There are many nice column editing features in CUA mode. After hitting Ctrl+RETURN, binded to cua-set-rectangle-mark, you get some help in the minibuffer:

Minibuffer shows several M- shortcuts

But I can't find the shortcut to cut/kill rectangle text, e.g.: I want to get rid of all hardly stuff:

enter image description here

Any hints?

  • I found out today you can move through the corners of the rectangle using RET. So after C-RET, select rectangle, then press RET a few times and the point will move to each of the corners. Can be pretty useful :)
    – Vivi
    Commented Sep 24, 2015 at 10:28

2 Answers 2


CUA's help on rectangles (and other things) is slightly hidden away.

  • M-x find-library RET cua-base RET
  • Search the commentary for the section on "CUA rectangle support"

(Which is not to suggest that library commentaries in general are "hidden" -- they're a crucial aspect of Emacs' documentation which all users should know how to access. It's just that in this particular case cua-base is not necessarily the library you'd think to look in, given that the code in question lives in cua-rect.)

Maybe in the circumstances it's useful to quote it here. This is from Emacs 24.5.1:

CUA rectangle support
Emacs's normal rectangle support is based on interpreting the region
between the mark and point as a "virtual rectangle", and using a
completely separate set of "rectangle commands" [C-x r ...] on the
region to copy, kill, fill a.s.o. the virtual rectangle.

cua-mode's superior rectangle support uses a true visual
representation of the selected rectangle, i.e. it highlights the
actual part of the buffer that is currently selected as part of the
rectangle.  Unlike emacs' traditional rectangle commands, the
selected rectangle always as straight left and right edges, even
when those are in the middle of a TAB character or beyond the end
of the current line.  And it does this without actually modifying
the buffer contents (it uses display overlays to visualize the
virtual dimensions of the rectangle).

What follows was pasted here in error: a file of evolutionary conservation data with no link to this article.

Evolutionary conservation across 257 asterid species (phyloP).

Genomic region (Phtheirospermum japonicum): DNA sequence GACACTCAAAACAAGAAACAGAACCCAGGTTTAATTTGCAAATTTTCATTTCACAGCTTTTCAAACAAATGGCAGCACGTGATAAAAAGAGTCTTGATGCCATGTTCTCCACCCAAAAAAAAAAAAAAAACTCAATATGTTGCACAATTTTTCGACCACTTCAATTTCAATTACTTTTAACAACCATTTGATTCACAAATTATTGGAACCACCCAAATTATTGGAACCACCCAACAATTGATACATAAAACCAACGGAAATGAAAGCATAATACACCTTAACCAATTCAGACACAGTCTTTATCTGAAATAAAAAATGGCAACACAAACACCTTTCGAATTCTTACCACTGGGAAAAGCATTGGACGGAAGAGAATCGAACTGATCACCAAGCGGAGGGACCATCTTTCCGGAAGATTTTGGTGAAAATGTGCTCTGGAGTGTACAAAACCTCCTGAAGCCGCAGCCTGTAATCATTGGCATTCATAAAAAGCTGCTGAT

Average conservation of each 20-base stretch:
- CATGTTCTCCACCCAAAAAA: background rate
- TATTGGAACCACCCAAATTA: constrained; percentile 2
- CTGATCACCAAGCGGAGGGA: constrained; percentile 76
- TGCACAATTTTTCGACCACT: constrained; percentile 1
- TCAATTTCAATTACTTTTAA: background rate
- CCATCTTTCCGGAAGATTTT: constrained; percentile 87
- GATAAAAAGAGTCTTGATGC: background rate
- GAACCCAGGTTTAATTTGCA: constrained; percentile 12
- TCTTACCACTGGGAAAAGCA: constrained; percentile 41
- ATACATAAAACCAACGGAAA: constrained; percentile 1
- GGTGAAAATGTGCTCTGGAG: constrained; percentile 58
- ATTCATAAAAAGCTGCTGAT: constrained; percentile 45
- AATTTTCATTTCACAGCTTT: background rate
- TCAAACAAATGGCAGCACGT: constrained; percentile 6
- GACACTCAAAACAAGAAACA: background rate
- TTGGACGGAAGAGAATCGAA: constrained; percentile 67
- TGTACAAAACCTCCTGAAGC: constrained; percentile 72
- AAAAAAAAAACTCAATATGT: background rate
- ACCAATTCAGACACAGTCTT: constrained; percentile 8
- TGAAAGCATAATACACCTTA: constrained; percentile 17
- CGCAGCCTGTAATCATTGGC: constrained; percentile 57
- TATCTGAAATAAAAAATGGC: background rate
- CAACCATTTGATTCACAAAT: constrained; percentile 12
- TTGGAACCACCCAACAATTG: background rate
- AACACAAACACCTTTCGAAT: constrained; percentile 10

This means that cua-mode's rectangles are not limited to the actual
contents of the buffer, so if the cursor is currently at the end of a
short line, you can still extend the rectangle to include more columns
of longer lines in the same rectangle.  And you can also have the
left edge of a rectangle start in the middle of a TAB character.
Sounds strange? Try it!

To start a rectangle, use [C-return] and extend it using the normal
movement keys (up, down, left, right, home, end, C-home,
C-end). Once the rectangle has the desired size, you can cut or
copy it using C-x and C-c (or C-w and M-w), and you can
subsequently insert it - as a rectangle - using C-v (or C-y).  So
the only new command you need to know to work with cua-mode
rectangles is C-return!

Normally, when you paste a rectangle using C-v (C-y), each line of
the rectangle is inserted into the existing lines in the buffer.
If overwrite-mode is active when you paste a rectangle, it is
inserted as normal (multi-line) text.

If you prefer the traditional rectangle marking (i.e. don't want
straight edges), [M-p] toggles this for the current rectangle,
or you can customize cua-virtual-rectangle-edges.

And there's more: If you want to extend or reduce the size of the
rectangle in one of the other corners of the rectangle, just use
[return] to move the cursor to the "next" corner.  Or you can use
the [M-up], [M-down], [M-left], and [M-right] keys to move the
entire rectangle overlay (but not the contents) in the given

[C-return] cancels the rectangle
[C-space] activates the region bounded by the rectangle